>> If, however, you don't wish to assume time zone/DST rule stability
>> in the future, then you must assume that any static map from
>> locations to tzdb regions may break in the future, so you must use
>> some form of dynamic mapping and, if you cache any mappings so you
>> don't have to do the mapping every time, you must be prepared to
>> discard any cached mappings if any changes are made that affect some
>> of those mappings.
> I'm not quite sure how we're distinguishing static mapping from dynamic mapping.
> If by "dynamic mapping" you mean "I update my static mapping file," then sure.
In this case, "static mapping" means "a human manually sets up a mapping between cities and tzdb regions, and, to find out what tzdb region to use a city, that mapping is used", and "dynamic mapping" means "the mapping is done by software looking up the city's location in some database that gives a tz region ID, either doing it every time the mapping is needed, or caching the result".
So, yeah, you *could* do static mapping and manually update the file. This means you may be taking on a burden that the tzdb maintainers, and maintainers of OSes using the tzdb, may not choose to *possibly* ease by keeping the backward/ links.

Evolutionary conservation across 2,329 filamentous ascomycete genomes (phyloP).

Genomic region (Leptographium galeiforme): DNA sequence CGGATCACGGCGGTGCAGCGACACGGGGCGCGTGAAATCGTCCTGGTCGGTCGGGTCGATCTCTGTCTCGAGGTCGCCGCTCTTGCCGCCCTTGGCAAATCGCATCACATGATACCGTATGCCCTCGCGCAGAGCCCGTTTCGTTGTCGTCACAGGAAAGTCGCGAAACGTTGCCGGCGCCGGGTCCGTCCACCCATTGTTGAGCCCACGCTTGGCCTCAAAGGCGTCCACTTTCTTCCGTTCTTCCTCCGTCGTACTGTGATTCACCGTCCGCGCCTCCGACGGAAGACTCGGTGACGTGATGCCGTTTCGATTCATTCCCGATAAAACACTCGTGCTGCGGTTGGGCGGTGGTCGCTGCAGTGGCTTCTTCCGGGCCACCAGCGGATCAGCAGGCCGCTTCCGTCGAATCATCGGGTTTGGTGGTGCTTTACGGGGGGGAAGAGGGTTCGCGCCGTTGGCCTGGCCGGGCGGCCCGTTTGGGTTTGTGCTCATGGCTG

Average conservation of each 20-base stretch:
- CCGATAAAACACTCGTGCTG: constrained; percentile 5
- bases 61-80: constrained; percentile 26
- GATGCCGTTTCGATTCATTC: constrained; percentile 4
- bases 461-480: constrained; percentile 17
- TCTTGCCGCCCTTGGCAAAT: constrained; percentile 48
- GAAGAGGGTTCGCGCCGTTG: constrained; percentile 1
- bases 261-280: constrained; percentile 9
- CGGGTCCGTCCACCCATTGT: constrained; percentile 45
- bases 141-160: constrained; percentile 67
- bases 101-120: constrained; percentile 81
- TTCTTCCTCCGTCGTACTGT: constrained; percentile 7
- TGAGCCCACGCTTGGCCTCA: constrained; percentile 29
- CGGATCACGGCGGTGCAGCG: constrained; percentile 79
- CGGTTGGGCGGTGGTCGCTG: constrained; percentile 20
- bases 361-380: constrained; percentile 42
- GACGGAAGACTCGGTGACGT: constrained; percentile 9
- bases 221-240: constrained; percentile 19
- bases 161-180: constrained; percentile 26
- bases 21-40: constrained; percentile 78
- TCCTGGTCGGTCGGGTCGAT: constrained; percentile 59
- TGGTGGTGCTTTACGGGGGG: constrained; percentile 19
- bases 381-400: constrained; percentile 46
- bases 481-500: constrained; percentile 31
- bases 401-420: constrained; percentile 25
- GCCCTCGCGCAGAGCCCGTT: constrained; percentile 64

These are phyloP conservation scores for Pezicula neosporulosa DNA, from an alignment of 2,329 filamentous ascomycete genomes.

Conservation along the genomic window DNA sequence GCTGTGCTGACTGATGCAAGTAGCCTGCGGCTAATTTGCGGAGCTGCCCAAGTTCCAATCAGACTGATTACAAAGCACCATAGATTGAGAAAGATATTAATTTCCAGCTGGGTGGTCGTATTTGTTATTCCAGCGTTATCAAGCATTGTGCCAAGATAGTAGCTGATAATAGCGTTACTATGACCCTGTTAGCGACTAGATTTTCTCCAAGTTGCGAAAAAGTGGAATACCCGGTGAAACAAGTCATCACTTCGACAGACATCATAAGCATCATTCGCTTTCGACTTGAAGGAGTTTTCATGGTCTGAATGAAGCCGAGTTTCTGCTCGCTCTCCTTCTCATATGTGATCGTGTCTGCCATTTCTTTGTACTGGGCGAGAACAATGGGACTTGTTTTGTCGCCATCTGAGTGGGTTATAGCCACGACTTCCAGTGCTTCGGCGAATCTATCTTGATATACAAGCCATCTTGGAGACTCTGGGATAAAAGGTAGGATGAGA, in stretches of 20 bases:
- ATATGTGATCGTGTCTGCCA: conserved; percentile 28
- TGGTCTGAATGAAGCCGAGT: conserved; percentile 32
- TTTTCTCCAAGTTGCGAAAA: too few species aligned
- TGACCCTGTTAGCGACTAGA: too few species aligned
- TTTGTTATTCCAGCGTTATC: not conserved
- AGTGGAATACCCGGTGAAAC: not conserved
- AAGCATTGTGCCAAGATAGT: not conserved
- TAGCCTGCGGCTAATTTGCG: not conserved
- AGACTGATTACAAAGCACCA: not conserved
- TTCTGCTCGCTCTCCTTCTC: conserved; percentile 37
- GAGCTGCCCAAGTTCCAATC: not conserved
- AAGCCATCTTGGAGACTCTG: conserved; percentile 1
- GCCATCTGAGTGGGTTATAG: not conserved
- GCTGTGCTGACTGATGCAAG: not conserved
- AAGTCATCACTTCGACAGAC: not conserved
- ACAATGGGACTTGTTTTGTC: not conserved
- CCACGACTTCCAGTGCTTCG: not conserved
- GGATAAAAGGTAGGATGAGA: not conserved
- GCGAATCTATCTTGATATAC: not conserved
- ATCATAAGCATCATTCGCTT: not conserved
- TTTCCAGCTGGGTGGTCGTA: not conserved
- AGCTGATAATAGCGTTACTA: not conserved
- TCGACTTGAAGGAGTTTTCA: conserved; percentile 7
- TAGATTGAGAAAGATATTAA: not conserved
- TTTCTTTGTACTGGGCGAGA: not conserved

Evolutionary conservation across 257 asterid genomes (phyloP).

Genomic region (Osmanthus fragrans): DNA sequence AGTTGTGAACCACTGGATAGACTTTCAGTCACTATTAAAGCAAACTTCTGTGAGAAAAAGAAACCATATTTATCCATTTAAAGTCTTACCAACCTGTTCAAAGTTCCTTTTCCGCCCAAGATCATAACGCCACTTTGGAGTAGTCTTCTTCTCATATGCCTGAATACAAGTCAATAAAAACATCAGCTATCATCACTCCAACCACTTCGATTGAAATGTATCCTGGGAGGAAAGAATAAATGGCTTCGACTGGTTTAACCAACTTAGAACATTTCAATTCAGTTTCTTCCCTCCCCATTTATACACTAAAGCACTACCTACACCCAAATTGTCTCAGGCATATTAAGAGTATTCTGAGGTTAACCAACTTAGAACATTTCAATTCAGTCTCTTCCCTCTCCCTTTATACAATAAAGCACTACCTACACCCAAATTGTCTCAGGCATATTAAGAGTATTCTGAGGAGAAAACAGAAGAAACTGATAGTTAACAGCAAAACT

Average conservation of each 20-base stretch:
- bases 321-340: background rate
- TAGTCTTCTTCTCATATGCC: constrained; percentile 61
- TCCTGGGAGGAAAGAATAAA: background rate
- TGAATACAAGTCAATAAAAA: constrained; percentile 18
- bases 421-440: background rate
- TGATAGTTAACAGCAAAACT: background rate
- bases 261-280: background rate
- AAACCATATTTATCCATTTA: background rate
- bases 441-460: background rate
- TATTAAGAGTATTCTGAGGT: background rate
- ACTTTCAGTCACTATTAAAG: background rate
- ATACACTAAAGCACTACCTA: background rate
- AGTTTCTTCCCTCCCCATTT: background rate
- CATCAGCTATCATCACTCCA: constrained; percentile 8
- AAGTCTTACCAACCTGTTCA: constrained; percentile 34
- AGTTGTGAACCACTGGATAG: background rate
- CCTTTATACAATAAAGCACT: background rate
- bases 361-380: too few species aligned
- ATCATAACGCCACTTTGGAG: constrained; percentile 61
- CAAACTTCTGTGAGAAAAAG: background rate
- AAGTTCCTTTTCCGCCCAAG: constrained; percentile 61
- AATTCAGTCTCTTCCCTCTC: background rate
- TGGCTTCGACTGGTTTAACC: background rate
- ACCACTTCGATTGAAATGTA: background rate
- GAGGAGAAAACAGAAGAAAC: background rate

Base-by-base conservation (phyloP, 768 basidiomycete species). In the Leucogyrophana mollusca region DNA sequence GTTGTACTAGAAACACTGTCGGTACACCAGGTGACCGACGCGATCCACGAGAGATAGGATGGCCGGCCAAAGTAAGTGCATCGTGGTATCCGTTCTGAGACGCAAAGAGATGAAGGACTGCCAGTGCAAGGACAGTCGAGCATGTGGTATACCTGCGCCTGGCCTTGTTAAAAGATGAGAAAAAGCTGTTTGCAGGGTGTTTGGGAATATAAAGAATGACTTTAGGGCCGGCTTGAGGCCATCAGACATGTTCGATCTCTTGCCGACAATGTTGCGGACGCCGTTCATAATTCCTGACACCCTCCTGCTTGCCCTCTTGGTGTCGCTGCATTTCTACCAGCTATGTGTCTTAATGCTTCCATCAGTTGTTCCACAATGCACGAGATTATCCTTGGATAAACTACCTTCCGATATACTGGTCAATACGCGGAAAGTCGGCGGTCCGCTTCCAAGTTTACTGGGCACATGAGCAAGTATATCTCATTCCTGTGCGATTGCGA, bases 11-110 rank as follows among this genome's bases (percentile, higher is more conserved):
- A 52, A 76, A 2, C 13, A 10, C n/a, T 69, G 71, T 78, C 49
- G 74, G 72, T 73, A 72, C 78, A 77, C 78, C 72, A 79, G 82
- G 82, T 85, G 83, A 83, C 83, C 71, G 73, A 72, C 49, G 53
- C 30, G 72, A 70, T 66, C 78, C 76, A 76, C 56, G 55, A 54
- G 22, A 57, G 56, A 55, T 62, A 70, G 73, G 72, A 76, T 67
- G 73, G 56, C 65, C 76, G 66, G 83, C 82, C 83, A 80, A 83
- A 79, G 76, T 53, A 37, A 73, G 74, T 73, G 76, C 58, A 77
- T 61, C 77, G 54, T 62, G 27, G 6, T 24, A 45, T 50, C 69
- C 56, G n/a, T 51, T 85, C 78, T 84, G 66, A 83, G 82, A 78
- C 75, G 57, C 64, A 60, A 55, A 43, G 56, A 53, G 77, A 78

>> In that case, again, if you're caching mappings, a mapping to
>> US/Central is no better than a mapping to America/Chicago - if
>> America/Chicago were to split, no matter which of the two resulting
>> regions US/Central links to, there's probably going to be *some*
>> city for which the cached mapping no longer applies, so you might as
>> well use America/Chicago.
> No, these events do not have equal probabilities.
> For the cities I care about, my conclusion is that the current lead city of the time zone ("backward" link) is more likely to exit the zone than the city I am mapping from. Or put differently, Boston is more likely to disassociate from New York than it is to disassociate with Eastern time.
Why do you conclude this?
> (But, it turns out, neither of those are the likely case, standing alone. Most likely none of those will happen, but also, if one happens the other is likely to happen too.)